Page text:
111 thoughts on “How to Keg Homebrew Beer”

  1. It really is a effectively put together concept and shall be appreciated for that. Thank you for explaining what required to be said.

  2. Pingback: Rapid All-Grain Beer Brewing Part 2 - Fermentation and Aging | Home Brewing Beer Blog by BeerSmith

  3. Given this page and the one on Line Balancing, it seems to me there is a gap. I imagine that I need to balance my lines for some nominal CO2 volume and that is well covered. Next, I will vary my style from my usual and need a new volume CO2. I will take that new volume CO2 and a given line length and I will need to calculate a new keg pressure. Is this covered and I missed it? I also only see the pressure versus volume calculations in BeerSmith and not the balancing. If I haven’t simply missed that too, maybe it is something that can be added to a future release. Thanks, Brad and all the other contributors here!

  4. Only use nitrogen if you are dispensing stouts or heavy wheat beers. Other than that , only use nitrogen to dispense if your line run is more than 20 feet and a higher pressure than 15lbs. Is needed. If a keg sits under pressure at more than 15lbs. Of straight co2 it will cause over carbonation and cause the beer to go flat 🙁

  5. For most kegerator setups , 5ft of 3/16 Id. Beer tubing and set co2 pressure to 10lbs. And maintain temperature 35-38 degrees. Foaming is 99% either temp. Or pressure irregularities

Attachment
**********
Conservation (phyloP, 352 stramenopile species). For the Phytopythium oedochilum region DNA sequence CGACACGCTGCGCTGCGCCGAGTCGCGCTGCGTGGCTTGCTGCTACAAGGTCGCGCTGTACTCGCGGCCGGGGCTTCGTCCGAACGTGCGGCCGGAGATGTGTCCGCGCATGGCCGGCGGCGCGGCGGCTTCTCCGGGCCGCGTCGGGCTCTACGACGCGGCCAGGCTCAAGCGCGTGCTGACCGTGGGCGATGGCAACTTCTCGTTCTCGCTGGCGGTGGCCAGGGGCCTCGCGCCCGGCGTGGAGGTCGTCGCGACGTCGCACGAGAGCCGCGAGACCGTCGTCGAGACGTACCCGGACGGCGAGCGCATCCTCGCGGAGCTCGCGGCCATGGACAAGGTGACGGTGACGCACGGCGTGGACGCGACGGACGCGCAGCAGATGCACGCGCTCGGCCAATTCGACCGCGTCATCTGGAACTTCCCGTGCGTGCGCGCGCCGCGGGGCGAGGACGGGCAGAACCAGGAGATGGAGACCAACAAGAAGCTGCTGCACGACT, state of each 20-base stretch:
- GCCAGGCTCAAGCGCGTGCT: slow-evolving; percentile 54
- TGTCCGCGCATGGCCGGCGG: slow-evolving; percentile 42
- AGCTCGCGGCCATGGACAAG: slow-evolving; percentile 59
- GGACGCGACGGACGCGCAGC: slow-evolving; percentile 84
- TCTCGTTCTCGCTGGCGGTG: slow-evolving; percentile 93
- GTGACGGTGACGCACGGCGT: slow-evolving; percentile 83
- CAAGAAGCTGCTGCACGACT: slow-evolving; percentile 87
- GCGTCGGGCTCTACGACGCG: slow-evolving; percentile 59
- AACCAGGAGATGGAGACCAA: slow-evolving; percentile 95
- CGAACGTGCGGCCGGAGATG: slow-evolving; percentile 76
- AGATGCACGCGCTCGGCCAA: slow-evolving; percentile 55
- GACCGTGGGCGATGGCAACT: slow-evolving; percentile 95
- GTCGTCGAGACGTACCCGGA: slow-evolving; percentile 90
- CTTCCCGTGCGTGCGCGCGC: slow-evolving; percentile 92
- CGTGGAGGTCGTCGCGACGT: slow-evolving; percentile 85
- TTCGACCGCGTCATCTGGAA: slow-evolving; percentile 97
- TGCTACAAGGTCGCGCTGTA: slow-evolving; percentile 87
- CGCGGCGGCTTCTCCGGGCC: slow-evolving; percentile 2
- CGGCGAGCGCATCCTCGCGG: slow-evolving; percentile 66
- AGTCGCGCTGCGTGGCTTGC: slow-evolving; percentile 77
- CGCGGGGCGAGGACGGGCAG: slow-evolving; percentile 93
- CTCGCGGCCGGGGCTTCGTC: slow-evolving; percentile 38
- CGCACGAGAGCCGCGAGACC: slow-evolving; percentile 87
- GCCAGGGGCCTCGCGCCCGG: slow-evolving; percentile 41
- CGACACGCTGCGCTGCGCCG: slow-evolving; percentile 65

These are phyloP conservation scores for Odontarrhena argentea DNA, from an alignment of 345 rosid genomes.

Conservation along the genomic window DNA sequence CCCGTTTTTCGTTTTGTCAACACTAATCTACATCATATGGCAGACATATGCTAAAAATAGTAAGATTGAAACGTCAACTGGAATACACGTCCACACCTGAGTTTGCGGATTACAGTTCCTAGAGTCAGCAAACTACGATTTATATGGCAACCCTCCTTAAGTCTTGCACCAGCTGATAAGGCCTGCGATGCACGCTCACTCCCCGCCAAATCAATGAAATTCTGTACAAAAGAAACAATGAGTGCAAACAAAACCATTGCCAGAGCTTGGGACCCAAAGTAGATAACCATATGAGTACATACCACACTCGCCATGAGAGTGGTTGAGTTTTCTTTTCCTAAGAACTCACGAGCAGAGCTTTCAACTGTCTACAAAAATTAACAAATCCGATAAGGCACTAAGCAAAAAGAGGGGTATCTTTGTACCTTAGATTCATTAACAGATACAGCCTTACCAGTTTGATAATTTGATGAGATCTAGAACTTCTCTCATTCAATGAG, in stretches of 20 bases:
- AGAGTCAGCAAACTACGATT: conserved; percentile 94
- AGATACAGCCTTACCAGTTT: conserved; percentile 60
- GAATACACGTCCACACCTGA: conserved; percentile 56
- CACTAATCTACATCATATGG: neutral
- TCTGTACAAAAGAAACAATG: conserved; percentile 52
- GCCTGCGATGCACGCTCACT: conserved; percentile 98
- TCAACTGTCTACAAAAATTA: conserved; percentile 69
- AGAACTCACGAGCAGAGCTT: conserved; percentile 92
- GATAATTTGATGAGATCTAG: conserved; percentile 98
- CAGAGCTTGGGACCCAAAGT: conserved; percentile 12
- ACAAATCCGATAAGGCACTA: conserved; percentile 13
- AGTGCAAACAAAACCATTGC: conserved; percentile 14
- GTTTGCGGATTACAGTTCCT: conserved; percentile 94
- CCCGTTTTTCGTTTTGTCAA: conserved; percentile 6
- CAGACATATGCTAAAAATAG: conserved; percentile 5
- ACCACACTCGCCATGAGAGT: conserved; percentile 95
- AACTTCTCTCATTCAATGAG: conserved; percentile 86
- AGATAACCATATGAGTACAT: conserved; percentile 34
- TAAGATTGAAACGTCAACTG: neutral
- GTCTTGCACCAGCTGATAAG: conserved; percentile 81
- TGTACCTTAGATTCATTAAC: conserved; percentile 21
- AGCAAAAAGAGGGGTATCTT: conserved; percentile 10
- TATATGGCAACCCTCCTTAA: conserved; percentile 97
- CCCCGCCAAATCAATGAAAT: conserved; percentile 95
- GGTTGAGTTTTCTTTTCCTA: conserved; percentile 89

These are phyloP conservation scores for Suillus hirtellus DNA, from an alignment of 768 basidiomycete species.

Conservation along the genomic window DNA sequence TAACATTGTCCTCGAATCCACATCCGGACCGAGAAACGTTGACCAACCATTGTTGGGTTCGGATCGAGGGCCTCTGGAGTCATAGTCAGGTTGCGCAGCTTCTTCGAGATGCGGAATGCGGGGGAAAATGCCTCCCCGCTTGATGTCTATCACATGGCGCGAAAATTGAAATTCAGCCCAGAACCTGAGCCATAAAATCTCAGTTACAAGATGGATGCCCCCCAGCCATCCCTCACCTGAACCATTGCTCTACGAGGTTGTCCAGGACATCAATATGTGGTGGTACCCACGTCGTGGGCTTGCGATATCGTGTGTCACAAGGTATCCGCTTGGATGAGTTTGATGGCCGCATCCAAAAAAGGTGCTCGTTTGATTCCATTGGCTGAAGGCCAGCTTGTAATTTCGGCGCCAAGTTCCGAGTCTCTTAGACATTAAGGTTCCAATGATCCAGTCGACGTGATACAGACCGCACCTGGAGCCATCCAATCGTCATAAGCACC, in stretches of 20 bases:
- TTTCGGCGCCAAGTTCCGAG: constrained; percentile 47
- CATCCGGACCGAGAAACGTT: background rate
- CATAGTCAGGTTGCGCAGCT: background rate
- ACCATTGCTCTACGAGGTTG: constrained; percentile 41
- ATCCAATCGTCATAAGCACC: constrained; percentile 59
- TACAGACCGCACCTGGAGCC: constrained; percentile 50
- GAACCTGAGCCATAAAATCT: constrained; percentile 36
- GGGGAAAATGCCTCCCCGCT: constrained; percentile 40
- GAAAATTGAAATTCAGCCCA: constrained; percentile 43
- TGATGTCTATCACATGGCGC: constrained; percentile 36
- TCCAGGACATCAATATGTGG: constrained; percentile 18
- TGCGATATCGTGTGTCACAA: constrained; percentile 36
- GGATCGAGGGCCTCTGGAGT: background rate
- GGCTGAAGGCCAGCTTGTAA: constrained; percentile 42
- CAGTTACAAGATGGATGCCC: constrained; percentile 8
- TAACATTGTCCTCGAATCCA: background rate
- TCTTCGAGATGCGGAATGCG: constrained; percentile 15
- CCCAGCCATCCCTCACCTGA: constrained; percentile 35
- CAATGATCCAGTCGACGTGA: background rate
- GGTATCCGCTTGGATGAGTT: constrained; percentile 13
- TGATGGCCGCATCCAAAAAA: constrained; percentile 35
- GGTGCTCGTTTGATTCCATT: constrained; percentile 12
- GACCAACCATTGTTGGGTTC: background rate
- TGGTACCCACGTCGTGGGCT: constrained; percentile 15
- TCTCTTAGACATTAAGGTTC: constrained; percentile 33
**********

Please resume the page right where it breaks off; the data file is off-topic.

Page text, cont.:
6. My only issue is that here in Canada, particularly in my home province of Newfoundland Labrador, a keg system is $350 for a starter kit. So that it’s some thing that I can’t even consider.

    Used systems are unavailable here. Most people here if they are into craft or home brewing are only doing it for themselves and don’t sell the equipment. As far as the public is concerned, home brew is yeasty crap that will give you a bad stomach.

    They also don’t like not being able to drink from the bottle without having to deal with sediment.

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  8. After filling and displacing the air, should I let the beer age pressurized or un-pressurized before placing it in the kegerator to chill and serve?

  9. Marcus the Swede

    Hi Brad,
    I´m a long time fan of you, and a happy home brewer using your software. About tapping to keg I have one question. As I understand it is important to not subject the beer to air, bacauce oxidation? What I do before transferring the beer from my brewing system to the keg is to fill the keg with Co2. Due to that Co2 is heavier than oxygen it will keep a lid over the beer and shield if from the air, when filling up the keg. My question is if this procedure is “overkill” and if your recommendation of just “pushing” the air out after putting the lid on is sufficient? Maybe the question is a bit trivial, but looking forward to hear from an expert in the field:)

  10. What I have found is that most gas supply places do not refill your CO2 bottle but swap out yours for one of theirs. Its disappointing when you show up with a nice new 5 pound bottle and they give you one that’s been around the world a couple times and you never see your bottle again. My recommendation buy a used bottle from someone and swap it out just like you would with propane bottles.

  11. Unfortunately true – a long time ago many would refill, but now most of the refilling is done in central locations and the gas suppliers simply stock bottles.